A couple of weeks ago, eBay held an Analyst Day where eBay senior management shared their thinking about the future of the changing commerce landscape – and how they’re thinking about taking the “e” out of eCommerce. (Click here for the PDF of the presentation.)
What’s this taking out the “e” business all about? It’s about the influence of mobile on integrating online and offline commerce together). At Glenbrook, we call this notion the “Commerce Context” – simply stated, the commerce context is where you are enabled to transact and buy stuff. With the rapid adoption of smart phones, our personal commerce contexts are rapidly expanding to places where we don’t have to stand in line at a checkout counter or at our desk in front of a computer screen! These new mobile devices put commerce in our hands.
Increasingly, I’m hearing savvy web developers say their first priority today is designing for the mobile experience (both using mobile apps on the devices and web sites tailored for the mobile experience. A lower priority is designing for the traditional web browser experience. So mobile is big, and getting much bigger very fast. We’re moving rapidly from eCommerce to just Commerce – literally done anywhere you want to be.
PayPal’s a significant beneficiary of this shift. A bit over ten years old, PayPal’s management was forecasting 2011 revenue of about $4.2 billion at the Analyst Day – also noting its margins would be increasing as well. Last year, PayPal reported handling $92 billion in total payment volume, growing at a 24% compound rate over the last three years. PayPal forecast that to grow to over $125 billion by 2013 – yielding 2013 revenues between $6 – 7 billion. You can quickly do the math and see the kind of revenue PayPal is generating from every dollar of payment volume it processes.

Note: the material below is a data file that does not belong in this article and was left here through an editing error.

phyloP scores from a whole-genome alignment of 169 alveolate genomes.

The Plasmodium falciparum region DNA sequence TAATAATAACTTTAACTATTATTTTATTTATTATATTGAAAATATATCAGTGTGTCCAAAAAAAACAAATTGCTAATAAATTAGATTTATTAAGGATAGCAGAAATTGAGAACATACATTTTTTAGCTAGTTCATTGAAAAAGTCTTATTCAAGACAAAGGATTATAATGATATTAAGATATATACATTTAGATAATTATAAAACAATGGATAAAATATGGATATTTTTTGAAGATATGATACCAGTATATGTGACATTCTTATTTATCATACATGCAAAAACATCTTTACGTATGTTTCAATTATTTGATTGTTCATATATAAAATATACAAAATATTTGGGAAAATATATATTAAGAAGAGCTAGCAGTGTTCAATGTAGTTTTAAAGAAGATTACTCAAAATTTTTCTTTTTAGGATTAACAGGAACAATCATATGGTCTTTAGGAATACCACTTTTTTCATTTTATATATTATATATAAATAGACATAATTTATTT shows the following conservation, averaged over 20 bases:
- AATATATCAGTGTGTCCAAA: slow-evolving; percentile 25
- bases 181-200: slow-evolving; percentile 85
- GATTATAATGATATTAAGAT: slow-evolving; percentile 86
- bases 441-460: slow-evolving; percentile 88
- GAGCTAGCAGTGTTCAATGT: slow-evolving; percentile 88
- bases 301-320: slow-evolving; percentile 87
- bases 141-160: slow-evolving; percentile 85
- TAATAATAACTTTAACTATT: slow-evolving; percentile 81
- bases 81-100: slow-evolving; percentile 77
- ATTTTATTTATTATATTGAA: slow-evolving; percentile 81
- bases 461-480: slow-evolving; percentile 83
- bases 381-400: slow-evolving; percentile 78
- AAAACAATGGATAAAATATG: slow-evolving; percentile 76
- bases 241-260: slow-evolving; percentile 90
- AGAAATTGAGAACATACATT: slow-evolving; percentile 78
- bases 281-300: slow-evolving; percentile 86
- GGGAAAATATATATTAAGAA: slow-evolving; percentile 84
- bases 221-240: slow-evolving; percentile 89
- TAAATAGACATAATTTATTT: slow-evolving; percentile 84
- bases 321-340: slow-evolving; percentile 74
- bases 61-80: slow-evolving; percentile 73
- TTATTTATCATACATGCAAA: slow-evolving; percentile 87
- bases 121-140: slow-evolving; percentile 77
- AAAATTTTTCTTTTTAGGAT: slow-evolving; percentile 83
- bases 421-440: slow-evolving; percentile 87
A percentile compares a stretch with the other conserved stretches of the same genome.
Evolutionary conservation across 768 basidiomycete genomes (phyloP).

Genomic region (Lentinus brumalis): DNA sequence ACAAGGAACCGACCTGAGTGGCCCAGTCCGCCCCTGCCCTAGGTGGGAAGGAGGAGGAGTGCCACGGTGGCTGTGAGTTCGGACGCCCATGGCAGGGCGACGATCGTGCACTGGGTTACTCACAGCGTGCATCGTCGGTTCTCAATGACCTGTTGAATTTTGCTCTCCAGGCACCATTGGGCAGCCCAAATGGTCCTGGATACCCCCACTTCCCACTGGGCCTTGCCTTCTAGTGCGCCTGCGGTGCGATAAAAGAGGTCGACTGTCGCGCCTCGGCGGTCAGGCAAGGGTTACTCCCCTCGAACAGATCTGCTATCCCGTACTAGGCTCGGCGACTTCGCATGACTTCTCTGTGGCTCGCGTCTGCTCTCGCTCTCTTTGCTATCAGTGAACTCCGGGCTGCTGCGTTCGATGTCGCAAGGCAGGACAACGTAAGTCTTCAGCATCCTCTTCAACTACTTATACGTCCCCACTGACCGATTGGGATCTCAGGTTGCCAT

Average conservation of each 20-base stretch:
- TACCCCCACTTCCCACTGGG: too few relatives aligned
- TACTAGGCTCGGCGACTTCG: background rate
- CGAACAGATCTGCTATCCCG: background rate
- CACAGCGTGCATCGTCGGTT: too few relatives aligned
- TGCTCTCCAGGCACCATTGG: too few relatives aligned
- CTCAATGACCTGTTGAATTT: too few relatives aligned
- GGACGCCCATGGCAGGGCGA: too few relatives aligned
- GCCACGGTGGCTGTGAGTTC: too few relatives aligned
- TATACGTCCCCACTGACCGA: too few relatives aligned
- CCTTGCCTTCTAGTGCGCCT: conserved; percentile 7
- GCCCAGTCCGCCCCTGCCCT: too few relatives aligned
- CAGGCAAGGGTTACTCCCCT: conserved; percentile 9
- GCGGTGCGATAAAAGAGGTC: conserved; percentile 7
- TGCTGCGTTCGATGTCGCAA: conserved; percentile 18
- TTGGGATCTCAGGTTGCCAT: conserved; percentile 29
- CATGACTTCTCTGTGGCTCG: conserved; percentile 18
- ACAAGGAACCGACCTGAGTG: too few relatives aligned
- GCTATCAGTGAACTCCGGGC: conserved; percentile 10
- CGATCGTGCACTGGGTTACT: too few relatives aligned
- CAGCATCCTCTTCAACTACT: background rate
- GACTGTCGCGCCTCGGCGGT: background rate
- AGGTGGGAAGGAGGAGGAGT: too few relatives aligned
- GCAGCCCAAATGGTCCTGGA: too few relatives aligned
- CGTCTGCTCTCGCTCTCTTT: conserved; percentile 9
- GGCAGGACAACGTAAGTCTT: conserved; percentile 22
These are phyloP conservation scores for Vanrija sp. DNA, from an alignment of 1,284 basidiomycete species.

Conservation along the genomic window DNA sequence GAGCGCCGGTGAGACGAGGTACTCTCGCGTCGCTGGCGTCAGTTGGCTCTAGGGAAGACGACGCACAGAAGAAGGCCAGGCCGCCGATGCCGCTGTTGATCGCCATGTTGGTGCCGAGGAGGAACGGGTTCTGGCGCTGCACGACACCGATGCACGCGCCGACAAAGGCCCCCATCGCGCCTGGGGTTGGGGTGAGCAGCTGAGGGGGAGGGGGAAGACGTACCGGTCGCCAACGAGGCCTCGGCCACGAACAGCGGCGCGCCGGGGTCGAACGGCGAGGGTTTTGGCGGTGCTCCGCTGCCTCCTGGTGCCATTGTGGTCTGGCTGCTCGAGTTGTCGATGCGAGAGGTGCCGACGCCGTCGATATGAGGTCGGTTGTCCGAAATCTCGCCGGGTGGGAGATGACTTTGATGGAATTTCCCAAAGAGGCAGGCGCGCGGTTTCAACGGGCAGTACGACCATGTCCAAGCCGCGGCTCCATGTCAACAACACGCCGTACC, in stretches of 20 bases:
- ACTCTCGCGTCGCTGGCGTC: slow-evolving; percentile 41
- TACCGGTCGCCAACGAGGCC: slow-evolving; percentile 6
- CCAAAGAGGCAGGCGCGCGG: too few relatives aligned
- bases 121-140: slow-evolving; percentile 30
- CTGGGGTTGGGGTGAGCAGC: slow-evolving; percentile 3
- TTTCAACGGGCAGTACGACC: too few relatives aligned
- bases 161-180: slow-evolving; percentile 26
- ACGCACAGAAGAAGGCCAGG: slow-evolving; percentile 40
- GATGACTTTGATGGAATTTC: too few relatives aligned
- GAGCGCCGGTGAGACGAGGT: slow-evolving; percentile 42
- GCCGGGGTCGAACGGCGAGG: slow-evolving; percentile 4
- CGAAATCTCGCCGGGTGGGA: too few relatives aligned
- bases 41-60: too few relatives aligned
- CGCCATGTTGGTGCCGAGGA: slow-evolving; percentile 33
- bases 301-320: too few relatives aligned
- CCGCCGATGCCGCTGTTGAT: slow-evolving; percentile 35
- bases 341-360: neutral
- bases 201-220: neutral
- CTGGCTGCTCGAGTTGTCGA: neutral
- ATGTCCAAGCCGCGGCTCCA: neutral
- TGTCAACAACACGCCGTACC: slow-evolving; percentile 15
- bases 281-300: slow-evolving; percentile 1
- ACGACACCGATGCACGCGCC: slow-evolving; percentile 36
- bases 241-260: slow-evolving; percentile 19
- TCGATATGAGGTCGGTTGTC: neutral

It’s quite a story. As a “payments geek”, I continue to admire how PayPal is exploiting the global (e)Commerce opportunity in innovative ways. PayPal is perhaps the best example of a new platform play in payments – as it continues to accelerate in growing its share of payments.
But, alas, PayPal’s not alone. At the recent iPad 2 announcement, Apple CEO Steve Jobs highlighted that Apple has over 200 MM payment cards on file – perhaps the largest such collection on the planet? (PayPal’s number of active accounts at the end of 2010 was 94 MM). Amazon has another large collection of consumer card credentials on file as, I suspect, does Google – and perhaps others? Might these “cloud wallets” be new enablers for easier payments? I’m sure time will tell.